Bernard Rosof said there is a need to continue to advocate for including people with disabilities in public health programs and services as well as in federal and state policies. “We should not forget the big picture and continue to advocate,” said Rosof. The other important idea for him was the need for further education on the transition to adulthood. “That education should be mostly on the provider side and mostly in the transition from pediatrics to adult medicine, family practice medicine, and primary care medicine,” said Rosof. “It is difficult, but it needs to be done.”
Cara James from the Centers for Medicare & Medicaid Services’ Office of Minority Health applauded the richness of the day’s presentations and discussions but felt they only scratched the surface as far as the questions that need asking and the steps that need taking to make substantial progress. One aspect of that is the dearth of data to help understand dis-
ability and the intersections of race, the social determinants of health, and disability in the nation’s policies and programs. She also wondered how to incorporate teachings about the social determinants of health in the education of health professionals throughout their careers, and noted the importance of keeping the person at the center of care, of engaging them and their families in getting the supports they need, and of doing so in the context of the heterogeneity of this population.
Kendall Campbell, a National Academy of Medicine Anniversary Fellow, reflected on the comment that providers need better training on how to address the disabled and thought that the issue should be broadened to include training providers to eliminate barriers in general. He also raised the importance of extricating minority and disabled from the word burden. Finally, he wondered how to get to the place where disability is not a health outcome but rather something that providers look for in all the individuals for whom they care.
Pattie Tucker from the National Center for Chronic Disease Prevention and Health Promotion at the Centers for Disease Control and Prevention said she was enlightened about the complexity of the discussion about people living with disabilities, health disparities, and the challenges associated with health literacy and health equity. She also noted the need for better data about the disparities experienced by populations of people living with disabilities as well as the importance of taking a multisectoral, cross-cutting approach to address those disparities. She added that she was struck by the intersectionality around people with disabilities, race, ethnicity, poverty, gender, and age.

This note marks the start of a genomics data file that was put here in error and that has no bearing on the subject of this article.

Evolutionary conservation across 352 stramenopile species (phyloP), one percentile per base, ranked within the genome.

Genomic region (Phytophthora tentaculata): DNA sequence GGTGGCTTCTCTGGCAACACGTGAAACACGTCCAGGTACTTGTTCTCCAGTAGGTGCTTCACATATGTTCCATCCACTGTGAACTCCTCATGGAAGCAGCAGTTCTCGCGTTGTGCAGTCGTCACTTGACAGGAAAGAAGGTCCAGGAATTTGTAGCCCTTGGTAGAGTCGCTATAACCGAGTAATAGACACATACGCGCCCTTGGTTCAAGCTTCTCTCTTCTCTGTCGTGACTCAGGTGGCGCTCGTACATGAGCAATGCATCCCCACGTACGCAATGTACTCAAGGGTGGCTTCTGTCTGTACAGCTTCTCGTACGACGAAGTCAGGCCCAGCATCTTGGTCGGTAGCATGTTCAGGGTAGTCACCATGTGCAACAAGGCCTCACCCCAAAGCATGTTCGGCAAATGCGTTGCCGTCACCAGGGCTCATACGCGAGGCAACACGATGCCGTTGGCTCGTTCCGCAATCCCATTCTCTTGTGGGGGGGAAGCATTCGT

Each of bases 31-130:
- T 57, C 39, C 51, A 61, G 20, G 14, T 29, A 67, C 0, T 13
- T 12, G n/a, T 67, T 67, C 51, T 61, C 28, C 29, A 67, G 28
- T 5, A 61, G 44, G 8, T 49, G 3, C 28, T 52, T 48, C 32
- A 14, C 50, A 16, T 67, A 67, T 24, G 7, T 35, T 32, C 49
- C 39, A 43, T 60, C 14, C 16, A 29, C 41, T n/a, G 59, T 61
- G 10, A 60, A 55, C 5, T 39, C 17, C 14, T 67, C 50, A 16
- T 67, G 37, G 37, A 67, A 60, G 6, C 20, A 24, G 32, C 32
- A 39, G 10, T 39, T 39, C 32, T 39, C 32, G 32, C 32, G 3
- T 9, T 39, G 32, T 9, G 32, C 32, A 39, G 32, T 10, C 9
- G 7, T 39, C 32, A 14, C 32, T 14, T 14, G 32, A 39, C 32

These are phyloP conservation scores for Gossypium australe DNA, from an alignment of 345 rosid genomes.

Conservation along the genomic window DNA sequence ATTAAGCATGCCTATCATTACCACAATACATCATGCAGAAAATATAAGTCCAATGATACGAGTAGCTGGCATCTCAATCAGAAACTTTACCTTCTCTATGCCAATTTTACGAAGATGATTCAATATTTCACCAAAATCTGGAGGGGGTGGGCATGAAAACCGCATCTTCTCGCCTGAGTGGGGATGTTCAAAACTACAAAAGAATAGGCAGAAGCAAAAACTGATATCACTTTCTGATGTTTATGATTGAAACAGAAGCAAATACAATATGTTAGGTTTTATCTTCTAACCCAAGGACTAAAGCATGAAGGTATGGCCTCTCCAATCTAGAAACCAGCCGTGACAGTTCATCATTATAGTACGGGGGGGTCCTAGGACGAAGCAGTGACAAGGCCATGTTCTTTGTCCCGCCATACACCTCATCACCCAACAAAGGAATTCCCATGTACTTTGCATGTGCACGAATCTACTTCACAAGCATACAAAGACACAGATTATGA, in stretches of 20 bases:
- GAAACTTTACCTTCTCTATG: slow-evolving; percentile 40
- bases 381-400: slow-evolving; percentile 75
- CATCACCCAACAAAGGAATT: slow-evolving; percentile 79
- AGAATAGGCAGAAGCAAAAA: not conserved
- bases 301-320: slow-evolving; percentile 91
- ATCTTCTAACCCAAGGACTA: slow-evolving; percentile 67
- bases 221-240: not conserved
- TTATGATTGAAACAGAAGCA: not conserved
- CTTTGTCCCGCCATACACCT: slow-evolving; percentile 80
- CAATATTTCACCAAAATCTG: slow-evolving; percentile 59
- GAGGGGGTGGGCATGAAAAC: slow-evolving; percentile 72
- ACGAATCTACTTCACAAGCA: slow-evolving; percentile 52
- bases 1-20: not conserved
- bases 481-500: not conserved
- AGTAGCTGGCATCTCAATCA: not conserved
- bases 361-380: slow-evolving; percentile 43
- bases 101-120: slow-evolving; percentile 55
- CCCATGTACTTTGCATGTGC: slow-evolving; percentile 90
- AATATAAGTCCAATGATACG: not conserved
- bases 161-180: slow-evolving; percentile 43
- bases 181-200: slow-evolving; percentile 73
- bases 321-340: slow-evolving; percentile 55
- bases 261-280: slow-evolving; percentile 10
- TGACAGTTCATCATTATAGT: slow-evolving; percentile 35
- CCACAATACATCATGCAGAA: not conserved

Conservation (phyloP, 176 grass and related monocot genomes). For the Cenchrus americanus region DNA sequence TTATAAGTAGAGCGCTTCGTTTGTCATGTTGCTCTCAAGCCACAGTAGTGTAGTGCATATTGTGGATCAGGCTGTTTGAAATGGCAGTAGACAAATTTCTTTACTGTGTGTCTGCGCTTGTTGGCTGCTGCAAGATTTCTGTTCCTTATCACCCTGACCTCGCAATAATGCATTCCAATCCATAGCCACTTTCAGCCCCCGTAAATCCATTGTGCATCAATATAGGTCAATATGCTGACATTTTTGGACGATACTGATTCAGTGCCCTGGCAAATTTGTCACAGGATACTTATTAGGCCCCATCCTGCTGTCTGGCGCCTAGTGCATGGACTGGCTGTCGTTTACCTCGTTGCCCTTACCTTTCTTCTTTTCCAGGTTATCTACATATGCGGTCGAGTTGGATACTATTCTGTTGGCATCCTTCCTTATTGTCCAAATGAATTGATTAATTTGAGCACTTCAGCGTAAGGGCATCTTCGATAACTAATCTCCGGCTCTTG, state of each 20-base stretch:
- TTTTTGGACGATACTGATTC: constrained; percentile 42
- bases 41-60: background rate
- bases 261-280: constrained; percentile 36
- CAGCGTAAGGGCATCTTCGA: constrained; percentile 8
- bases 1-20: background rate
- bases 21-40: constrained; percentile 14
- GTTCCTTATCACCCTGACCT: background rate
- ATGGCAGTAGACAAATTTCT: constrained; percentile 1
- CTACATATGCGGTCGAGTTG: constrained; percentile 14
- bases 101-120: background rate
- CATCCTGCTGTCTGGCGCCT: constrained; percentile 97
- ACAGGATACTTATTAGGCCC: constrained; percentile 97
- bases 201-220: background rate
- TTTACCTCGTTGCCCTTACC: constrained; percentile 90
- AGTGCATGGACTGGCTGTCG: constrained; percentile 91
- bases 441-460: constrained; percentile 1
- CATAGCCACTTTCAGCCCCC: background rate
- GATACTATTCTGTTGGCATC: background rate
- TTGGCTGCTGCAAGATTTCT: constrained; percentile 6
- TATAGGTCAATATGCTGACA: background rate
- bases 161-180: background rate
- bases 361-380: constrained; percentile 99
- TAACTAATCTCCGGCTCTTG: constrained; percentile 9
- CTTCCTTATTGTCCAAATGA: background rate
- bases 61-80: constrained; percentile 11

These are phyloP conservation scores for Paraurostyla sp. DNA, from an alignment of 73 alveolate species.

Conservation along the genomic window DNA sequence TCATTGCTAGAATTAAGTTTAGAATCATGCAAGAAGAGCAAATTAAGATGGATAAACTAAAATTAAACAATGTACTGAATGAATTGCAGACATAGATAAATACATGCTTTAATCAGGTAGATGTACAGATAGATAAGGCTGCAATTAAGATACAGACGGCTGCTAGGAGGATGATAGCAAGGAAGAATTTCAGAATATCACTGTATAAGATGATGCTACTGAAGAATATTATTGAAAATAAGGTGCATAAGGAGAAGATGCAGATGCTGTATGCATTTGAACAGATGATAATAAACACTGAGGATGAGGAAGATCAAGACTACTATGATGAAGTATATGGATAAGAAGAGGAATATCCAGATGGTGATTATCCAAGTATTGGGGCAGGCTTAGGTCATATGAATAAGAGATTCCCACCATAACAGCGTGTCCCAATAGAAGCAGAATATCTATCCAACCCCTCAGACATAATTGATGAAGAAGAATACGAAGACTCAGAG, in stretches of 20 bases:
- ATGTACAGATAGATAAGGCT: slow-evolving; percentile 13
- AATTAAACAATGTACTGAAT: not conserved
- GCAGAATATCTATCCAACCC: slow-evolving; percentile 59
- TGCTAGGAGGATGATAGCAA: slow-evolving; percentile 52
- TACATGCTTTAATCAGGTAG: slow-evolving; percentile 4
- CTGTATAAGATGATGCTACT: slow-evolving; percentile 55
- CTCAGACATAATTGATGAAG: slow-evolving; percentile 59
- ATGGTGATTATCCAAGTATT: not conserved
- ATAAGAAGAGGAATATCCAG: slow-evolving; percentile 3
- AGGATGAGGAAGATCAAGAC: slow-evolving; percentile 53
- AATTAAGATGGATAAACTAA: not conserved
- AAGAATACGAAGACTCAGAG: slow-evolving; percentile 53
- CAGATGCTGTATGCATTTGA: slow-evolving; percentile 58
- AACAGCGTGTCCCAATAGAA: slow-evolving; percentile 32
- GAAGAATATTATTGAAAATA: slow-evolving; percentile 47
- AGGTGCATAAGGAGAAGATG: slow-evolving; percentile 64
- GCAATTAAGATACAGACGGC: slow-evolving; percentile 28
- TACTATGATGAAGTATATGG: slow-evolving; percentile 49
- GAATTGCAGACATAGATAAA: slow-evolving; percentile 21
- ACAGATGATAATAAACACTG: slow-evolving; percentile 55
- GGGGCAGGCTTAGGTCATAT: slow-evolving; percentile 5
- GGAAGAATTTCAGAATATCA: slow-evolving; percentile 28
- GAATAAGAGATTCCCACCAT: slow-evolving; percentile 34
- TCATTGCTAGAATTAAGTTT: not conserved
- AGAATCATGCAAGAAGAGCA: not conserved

Francisco García noted that as a person of color, he believes deeply there is a great deal to learn from the heterogeneity within the nation’s diverse populations, but that is not something he had thought about prior to the workshop as it pertains to the issue of disability. “Understanding that diversity, understanding the diverse needs and diverse aspirations within those populations, can help inform as we deliver care and services,” said García. The challenge, he said, is to “quilt these things into health system reform, because the more we talk about these very complex issues, the clearer it is to me that it is not just about payment reform, it is not just about incentivizing providers, and it is not just about the role of empowering patients. It really has to be a systematic, holistic kind of reform of the delivery and support system.”
Jeffrey Henderson said he agreed with James and Paasche-Orlow that it is time to start acting on these problems instead of just studying them. However, he added, “This issue calls to mind that we know more about adult caregiving among American Indians and Alaska Natives than we know about the disabled people themselves for whom adults may be providing care.” He noted that he and his colleagues have been incorporating